Arc'teryx Nuclei AR Review


The Arc’teryx Nuclei AR Jacket is a one-pound (men’s size M) synthetic belay jacket designed for wet conditions. The highly water-resistant Gore Thermium shell and Coreloft insulation promise protection from light rain and snow, and continued insulating performance should insulation become damp. We tested the Nuclei AR over a winter season of rock and ice climbing.

Materials and Construction

The Nuclei AR boasts high tech materials and impeccable construction. The Gore Thermium outer shell combines a highly water resistant, wind resistant and breathable membrane with full seam taping. This combination hedges the outer shell much more towards weather resistance than breathability. Arc’teryx insulates the Nuclei AR with two weights of their proprietary Coreloft, a crimped and siliconized polyester insulation. The hooded jacket is finished off with a quilted liner.

Arc’teryx reinforces its reputation for high-quality with the Nuclei AR; every aspect of construction is visibly of the highest caliber. Seams are laser straight, and allowances are tiny (a claimed 1.6mm of seam allowance), no loose threads, no extraneous gaps or material ends.

Nuclei AR Features

Arc’teryx markets this jacket as a belay jacket, arming it with the following features:

- Chin guard and wind flap on main zipper

- Two harness compatible hand warmer pockets with WaterTight zippers

- One inside chest mesh dump pocket

- Insulated, helmet compatible StormHood with two externally adjustable elastic drawcords

- Laminated visor

- Drop back lower hem with adjustable elastic drawcord

- Stuff sack with clipping point


The Arc’teryx Nuclei AR in Use

Our men’s medium Nuclei AR stuffed into a tight 9” x 5” x 4” package, the Coreloft insulation proved to be one of the most compressible synthetics. Unfurling the jacket revealed the crinkly nature of the Gore Thermium outer shell, deep wrinkles took a while to disappear. Donning the jacket immediately revealed the near windproof nature of the outer shell. The insulation lofted quickly with movement, and it was soon apparent that the Nuclei AR is indeed a warm jacket. Temperatures just below freezing, with appropriate climbing layers underneath, didn’t penetrate. Neither did dripping water, light rain, or snow.


The fit of the Nuclei AR for this tester was phenomenal. I am six-feet tall, 167 pounds; the jacket fit across shoulders without being a sail in the torso region, commonly an issue for me. The gusseted underarms and articulated allowed proper sleeve coverage without binding in the full range of motion possible by the shoulders and arms. I appreciated the low drop rear hem during long belays of sitting or leaning against cold stone or ice. The fit of the Arc’teryx Nuclei AR proved to be one of the best in my extensive collection of insulated jackets.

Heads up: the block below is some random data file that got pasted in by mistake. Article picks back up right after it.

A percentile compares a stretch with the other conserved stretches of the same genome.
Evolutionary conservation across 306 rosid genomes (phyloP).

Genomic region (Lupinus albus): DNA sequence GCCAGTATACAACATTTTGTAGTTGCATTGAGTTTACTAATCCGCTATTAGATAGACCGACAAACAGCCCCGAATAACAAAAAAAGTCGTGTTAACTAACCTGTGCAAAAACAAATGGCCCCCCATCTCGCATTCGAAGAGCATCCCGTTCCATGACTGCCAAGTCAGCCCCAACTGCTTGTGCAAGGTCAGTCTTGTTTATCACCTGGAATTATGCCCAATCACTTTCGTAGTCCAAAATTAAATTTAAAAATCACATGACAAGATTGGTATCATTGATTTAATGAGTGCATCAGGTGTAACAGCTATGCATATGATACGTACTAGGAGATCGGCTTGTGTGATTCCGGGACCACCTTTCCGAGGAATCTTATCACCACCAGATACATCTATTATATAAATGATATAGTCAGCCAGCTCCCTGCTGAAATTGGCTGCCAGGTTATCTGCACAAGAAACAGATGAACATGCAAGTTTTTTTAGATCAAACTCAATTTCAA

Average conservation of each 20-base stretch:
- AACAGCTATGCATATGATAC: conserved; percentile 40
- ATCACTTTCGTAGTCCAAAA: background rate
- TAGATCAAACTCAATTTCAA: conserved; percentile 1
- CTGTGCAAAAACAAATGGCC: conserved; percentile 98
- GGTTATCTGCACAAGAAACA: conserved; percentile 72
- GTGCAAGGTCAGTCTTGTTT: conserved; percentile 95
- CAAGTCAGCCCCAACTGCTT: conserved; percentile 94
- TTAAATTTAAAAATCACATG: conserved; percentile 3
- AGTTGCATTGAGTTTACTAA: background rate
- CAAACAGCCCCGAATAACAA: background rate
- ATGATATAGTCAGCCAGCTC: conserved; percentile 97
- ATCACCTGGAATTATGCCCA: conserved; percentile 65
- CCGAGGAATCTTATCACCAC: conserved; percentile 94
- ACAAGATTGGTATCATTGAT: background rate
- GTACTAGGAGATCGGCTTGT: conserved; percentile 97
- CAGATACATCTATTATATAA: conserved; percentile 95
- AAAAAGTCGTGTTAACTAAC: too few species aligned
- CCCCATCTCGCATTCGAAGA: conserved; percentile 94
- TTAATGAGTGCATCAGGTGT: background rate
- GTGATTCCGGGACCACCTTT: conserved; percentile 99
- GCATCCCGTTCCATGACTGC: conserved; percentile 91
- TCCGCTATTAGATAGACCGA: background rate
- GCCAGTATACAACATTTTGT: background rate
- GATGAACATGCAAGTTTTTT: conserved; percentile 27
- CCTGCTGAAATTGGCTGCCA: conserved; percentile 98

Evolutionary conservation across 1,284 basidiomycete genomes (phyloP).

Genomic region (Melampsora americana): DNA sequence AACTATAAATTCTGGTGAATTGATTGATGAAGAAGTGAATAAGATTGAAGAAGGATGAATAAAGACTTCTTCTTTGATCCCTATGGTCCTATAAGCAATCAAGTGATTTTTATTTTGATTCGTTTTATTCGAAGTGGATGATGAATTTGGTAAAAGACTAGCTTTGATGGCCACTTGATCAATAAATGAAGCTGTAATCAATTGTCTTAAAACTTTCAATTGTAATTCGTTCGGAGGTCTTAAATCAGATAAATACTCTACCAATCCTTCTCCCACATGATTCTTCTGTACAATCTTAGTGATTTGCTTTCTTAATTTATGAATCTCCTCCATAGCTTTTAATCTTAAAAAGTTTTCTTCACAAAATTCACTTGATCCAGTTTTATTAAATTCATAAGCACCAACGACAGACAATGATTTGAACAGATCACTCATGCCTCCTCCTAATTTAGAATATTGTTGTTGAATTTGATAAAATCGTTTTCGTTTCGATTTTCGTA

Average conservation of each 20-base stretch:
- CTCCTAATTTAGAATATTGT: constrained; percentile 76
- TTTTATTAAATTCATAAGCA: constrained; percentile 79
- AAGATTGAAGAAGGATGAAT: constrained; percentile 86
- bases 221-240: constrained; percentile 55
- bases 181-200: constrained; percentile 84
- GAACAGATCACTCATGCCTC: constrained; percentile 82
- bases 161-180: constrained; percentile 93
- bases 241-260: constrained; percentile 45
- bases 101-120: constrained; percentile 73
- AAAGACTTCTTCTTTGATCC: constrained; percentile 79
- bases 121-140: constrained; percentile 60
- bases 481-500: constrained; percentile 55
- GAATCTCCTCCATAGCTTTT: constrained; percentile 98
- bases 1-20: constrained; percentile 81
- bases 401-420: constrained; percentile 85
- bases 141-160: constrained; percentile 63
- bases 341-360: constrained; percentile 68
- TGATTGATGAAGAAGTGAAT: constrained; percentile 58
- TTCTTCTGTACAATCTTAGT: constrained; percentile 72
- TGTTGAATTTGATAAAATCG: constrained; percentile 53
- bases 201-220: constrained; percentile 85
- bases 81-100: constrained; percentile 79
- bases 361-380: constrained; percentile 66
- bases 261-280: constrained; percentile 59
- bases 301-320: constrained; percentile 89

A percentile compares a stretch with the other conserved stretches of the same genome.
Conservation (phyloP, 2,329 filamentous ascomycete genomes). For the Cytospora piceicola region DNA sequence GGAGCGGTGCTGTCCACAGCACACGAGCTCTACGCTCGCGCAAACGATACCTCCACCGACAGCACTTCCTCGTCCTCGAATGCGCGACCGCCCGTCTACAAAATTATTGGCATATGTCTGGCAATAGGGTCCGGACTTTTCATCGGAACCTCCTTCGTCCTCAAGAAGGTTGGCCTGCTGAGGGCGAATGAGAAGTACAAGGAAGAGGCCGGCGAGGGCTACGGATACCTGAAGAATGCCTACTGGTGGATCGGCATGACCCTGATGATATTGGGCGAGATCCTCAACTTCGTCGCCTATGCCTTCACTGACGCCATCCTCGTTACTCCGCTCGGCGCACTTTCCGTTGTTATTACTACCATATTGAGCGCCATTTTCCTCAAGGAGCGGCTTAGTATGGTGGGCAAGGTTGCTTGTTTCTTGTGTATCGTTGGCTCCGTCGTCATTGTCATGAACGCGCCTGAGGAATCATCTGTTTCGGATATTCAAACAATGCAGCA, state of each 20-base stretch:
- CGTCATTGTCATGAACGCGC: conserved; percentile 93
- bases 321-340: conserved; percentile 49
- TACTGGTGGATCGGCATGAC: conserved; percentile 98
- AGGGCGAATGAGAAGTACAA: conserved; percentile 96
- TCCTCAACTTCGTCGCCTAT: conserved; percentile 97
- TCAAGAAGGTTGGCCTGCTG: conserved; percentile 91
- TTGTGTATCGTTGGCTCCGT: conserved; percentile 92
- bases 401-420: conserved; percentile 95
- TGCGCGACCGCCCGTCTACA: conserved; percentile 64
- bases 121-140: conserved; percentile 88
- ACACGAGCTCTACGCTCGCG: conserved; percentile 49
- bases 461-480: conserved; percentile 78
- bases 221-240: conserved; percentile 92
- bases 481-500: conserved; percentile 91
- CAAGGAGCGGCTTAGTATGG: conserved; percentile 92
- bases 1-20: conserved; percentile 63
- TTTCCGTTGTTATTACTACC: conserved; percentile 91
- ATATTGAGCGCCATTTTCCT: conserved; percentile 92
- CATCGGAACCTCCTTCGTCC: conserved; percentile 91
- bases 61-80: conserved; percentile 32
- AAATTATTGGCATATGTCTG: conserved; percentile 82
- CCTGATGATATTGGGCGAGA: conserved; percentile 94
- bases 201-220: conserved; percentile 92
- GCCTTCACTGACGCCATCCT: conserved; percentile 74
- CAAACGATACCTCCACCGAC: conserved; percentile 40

Breathability was limited; the Coreloft may be highly air permeable, but the characteristics of the outer shell made the Nuclei a logical choice for belaying and downhill skiing, but not for more active pursuits. The lack venting options other than the main zipper further limited uses beyond stop and start activities.


As a belay jacket, the omission of a few key features was apparent. First and foremost was the lack of a two-way main zipper; adding this function would make clearing the tie-in point of the harness a non-issue. The single interior mesh pocket, although functional for keeping snacks from freezing and drying gloves, desperately needed a twin counterpart. Having two interior dump pockets dramatically facilitates drying gloves, and reduces the chances of dropping one. This tester is not convinced that the weight savings of either the two-way zipper or single interior pocket is worth it. I also found the visor to me way too small to be of much use. I did appreciate the simple elastic wrist closures; they didn’t catch on gloves, which made transitions when gloves stayed on frustration-free.


The Nuclei AR proved durable throughout the testing period, rocks, climbing hardware and haphazard treatment unable to produce any visible damage. All zippers, drawstrings and related parts work as well as on the first day.


The Arc’teryx Nuclei AR provided great warmth and protection from drips, light rain, and snow in temperatures just below freezing, functioning well as a belay jacket, with a few caveats. The lack of a two-way main zipper for a belay jacket is a significant oversight, and the single interior pocket a minor one. The Nuclei AR is also somewhat in limbo as far as being defined by a “category” of insulated shell. It is NOT waterproof (although it is seam taped), and it has limited breathability. Weather resistance vs. breathability is a typical tradeoff, but the Nuclei AR doesn’t benefit from being predominantly on one side or the other. The low breathability and lack of waterproofness, combined with the high price (MSRP $425) could be a deal breaker for some. But, the warmth, low weight, high compressibility, impeccable construction, and high wind resistance of Gore Thermium may sway others.


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